By Hilary Russ and Laila Kearney
NEW YORK (Reuters) – Before the ink could dry on Florida Governor Rick Scott’s signature last month, critics cried foul over the bill he signed into law to spend $400 million boosting security at schools across the state following February’s Parkland mass shooting.
School officials, local sheriffs and Democrats opposed different provisions, including one to provide $67 million to arm teachers. Educators, in particular, voiced concerns that the state will strip money from core education funding to pay for the new school resource officers and beefed up buildings.
“We are a very lean state,” said Florida state Senator Jose Javier Rodriguez, a Democrat who voted against the bill. “If we’re spending money somewhere, we’re taking it from somewhere else.”
In the wake of the high school shooting in Parkland, Florida that killed 17 people, at least 10 U.S. states have introduced measures to increase funding for hardening of school buildings and campuses, add resource officers and increase mental health services, according to Reuters’ tally.
Many of the proposals outlined the need for bulletproof windows, panic buttons and armored shelters to be installed in classrooms. Some legislation called for state police or sheriff’s departments to provide officers to patrol public schools.
Altogether, more than 100 legislative bills to address school safety, not all of which have funding components, have been introduced in 27 states since the Feb. 14 shooting at Florida’s Marjory Stoneman Douglas High School, according to data provided by the National Conference of State Legislatures.
But states do not usually have extra money on hand or room to raise taxes. So to pay for the measures, states are mostly shifting money away from other projects, dipping into reserves or contemplating borrowing.
“I would characterize these proposals and the bills that were passed, for example Florida and Wisconsin, as primarily shifting funding from other priorities,” said Kathryn White, senior policy analyst at the National Association of State Budget Officers.
Calls for more gun control and more safety measures have come during peak budget season for nearly all states, whose legislatures spend the spring in debates that shape the coming year’s budget starting July 1.
STATE BY STATE
Wisconsin Governor Scott Walker called a special legislative session last month, when lawmakers agreed to create a $100 million school safety grant program.
The money will come out of the state’s general fund. But the spending, coupled with tax cuts and other pending legislation, will leave that fund with reserves of roughly $185 million – enough to run state government for less than four days in the event of a fiscal emergency, according to Jon Peacock, director of the think tank Wisconsin Budget Project.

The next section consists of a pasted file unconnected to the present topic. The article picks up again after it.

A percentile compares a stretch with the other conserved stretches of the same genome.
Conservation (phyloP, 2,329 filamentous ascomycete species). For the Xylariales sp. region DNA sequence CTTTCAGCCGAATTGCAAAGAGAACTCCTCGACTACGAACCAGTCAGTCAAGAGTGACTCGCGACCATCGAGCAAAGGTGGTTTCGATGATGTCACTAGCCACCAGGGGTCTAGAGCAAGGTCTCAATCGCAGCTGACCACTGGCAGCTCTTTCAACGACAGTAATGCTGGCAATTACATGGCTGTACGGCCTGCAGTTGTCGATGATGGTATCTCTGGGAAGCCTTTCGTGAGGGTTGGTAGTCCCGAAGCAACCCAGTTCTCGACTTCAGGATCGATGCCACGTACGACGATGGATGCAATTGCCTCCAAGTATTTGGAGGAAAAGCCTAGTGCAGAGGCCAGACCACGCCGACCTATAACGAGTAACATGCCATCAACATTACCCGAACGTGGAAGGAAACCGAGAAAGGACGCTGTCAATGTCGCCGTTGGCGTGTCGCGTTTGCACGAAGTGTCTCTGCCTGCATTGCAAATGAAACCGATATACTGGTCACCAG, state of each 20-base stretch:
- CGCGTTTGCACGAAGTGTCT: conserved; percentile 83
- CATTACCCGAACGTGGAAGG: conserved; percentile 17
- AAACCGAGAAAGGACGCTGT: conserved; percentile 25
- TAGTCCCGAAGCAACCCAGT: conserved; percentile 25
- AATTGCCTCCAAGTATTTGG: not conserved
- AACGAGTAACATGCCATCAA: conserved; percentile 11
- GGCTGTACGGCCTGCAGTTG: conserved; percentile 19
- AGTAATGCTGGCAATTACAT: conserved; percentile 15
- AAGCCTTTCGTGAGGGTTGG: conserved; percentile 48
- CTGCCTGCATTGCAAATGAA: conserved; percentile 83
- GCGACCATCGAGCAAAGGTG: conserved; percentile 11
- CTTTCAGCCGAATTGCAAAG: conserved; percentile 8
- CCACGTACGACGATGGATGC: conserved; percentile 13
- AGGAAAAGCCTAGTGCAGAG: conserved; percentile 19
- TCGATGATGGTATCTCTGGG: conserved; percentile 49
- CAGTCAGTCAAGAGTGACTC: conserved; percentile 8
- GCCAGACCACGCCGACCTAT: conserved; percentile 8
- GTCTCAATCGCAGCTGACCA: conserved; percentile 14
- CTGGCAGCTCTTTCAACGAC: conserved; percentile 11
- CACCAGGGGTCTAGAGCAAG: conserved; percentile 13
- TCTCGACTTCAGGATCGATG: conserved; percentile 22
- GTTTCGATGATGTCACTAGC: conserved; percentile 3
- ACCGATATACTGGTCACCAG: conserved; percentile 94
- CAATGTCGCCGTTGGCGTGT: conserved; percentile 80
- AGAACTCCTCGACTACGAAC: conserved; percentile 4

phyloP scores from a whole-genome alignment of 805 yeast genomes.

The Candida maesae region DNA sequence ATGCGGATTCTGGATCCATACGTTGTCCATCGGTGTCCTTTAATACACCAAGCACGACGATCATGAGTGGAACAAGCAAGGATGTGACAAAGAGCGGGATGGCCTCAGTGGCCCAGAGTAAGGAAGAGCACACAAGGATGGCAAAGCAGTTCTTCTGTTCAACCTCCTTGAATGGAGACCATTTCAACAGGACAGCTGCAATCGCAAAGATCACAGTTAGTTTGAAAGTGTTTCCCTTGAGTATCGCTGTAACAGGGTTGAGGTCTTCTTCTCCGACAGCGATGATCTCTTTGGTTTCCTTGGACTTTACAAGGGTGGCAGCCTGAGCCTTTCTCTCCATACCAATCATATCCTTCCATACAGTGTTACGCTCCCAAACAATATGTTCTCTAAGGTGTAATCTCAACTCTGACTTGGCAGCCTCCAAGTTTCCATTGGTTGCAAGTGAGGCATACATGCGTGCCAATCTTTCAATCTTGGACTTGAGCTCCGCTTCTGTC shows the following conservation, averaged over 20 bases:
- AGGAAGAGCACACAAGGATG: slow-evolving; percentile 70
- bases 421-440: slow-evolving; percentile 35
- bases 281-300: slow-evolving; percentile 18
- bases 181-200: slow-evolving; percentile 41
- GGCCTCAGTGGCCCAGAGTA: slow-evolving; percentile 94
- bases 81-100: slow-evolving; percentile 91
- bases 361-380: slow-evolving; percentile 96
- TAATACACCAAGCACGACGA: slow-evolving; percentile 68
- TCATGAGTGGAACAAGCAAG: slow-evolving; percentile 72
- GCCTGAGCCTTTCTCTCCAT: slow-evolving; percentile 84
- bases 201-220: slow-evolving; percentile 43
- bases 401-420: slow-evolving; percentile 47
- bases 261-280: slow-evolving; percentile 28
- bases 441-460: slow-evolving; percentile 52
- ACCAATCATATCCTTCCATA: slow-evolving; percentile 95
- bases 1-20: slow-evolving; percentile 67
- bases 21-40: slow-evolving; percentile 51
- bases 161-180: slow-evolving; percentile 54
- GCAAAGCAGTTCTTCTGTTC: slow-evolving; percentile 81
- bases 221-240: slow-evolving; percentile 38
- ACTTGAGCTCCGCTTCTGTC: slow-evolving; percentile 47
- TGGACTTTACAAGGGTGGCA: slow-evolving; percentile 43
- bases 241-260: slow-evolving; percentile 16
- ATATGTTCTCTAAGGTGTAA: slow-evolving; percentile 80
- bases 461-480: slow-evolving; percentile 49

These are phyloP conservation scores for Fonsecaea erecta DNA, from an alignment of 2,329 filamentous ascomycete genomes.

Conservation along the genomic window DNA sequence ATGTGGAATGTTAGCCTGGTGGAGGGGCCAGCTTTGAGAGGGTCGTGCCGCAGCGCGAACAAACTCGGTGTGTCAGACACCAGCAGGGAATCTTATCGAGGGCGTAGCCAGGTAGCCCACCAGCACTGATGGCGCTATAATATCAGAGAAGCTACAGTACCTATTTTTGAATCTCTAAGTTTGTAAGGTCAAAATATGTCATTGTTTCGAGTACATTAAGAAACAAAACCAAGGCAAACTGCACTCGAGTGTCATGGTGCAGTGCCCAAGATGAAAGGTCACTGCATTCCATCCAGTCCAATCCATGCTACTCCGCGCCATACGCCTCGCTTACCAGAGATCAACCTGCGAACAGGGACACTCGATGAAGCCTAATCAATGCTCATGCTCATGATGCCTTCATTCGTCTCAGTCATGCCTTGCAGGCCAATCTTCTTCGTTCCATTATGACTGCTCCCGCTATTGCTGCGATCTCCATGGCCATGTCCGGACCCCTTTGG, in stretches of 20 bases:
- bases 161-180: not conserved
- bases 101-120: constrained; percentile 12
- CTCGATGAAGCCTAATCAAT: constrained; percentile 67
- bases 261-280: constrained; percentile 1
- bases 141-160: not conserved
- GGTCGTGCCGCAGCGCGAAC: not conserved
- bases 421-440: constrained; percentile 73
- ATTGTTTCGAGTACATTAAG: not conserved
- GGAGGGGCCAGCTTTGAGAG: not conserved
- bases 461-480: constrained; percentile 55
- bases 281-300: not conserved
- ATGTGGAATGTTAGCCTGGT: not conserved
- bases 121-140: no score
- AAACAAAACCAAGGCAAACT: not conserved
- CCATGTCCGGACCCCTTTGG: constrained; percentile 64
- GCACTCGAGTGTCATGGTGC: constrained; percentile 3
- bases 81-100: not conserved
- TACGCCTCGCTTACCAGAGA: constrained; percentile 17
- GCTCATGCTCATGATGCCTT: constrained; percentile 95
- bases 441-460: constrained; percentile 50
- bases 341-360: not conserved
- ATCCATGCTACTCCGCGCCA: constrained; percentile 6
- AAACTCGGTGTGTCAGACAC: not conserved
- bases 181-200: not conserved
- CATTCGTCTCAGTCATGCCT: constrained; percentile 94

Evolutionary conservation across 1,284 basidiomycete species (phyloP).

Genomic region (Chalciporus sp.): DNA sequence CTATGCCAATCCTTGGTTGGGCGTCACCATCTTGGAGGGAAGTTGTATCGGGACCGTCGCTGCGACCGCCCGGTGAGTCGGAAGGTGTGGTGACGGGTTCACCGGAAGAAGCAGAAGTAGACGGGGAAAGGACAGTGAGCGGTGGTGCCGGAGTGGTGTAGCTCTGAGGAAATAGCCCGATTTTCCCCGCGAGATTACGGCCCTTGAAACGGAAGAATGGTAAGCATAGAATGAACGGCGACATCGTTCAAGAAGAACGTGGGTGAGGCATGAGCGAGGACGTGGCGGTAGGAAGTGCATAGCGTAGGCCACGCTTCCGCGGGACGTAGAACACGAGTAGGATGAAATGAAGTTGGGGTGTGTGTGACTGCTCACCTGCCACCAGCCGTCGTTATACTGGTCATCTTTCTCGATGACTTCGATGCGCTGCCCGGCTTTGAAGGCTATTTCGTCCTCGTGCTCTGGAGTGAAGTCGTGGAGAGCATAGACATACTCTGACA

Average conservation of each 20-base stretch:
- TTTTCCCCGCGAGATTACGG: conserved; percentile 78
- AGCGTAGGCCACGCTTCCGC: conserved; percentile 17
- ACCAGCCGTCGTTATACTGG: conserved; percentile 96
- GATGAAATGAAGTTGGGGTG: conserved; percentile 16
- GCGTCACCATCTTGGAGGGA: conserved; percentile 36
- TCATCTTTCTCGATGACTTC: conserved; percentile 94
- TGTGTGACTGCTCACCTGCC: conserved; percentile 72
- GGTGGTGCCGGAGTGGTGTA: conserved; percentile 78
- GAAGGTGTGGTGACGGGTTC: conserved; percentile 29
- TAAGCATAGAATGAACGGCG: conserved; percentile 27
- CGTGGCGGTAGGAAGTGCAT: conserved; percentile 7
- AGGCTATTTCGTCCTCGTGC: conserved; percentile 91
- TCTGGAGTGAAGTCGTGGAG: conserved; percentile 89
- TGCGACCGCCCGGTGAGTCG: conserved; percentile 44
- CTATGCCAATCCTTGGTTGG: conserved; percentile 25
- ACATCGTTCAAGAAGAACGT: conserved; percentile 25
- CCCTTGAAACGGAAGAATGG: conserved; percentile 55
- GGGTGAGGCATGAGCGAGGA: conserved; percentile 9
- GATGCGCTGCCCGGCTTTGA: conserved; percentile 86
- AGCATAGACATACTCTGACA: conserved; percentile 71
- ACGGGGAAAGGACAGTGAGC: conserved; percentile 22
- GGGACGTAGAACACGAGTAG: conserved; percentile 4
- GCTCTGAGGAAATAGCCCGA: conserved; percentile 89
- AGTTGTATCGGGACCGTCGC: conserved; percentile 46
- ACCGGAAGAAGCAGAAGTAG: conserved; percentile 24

“That is far less of a cushion than a fiscally responsible state should set aside,” Peacock said.
Funding the safety measures also means that some economic development programs for rural counties did not get funded and a one-time sales tax holiday was scaled back, he said.
In Maine, lawmakers are considering borrowing $20 million by issuing 10-year general obligation bonds to fund loans to school districts for security enhancements.
New Jersey lawmakers are also looking to borrow. On March 26, state senators tacked an extra $250 million for school security onto an existing bill for $500 million of bonds to expand county vocational colleges. The legislature has not yet voted on the measure.
Maryland, Alabama, Arkansas, Tennessee and Indiana are also increasing – or trying to increase – funding for school security measures since Parkland.
In Florida, the legislature passed safety spending while approving an increase of only $0.47 per pupil in funding used to cover teacher pay raises, school bus fuel and other operational expenses for education.
“We see $400-plus million in school safety, which we absolutely applaud, but you can’t do that at the expense of your core education program,” Broward County schools Superintendent Robert Runcie said shortly before Scott signed the budget.
Stoneman Douglas is among the schools Runcie, who also heads the Florida Association of District School Superintendents, oversees.
To be sure, some state and local governments have been adding money for school safety measures for years, particularly after 20 children and six adults were killed in a shooting in Connecticut’s Sandy Hook Elementary School in 2012.
Some critics, particularly Democrats, say measures that only beef up infrastructure or do not create recurring funds fall short of the mark.
Dan Rossmiller, government relations director of the Wisconsin Association of School Boards, said in a memo to lawmakers in March that individual districts also need money for prevention and intervention, including education services for expelled students and anti-bullying programs, and other purposes.
“Funding for only ‘hardening’ school facilities, while welcome, is likely not going to be sufficient to address the full range of locally identified needs,” he said.
(Reporting by Hilary Russ and Laila Kearney; Editing by Daniel Bases and Chizu Nomiyama)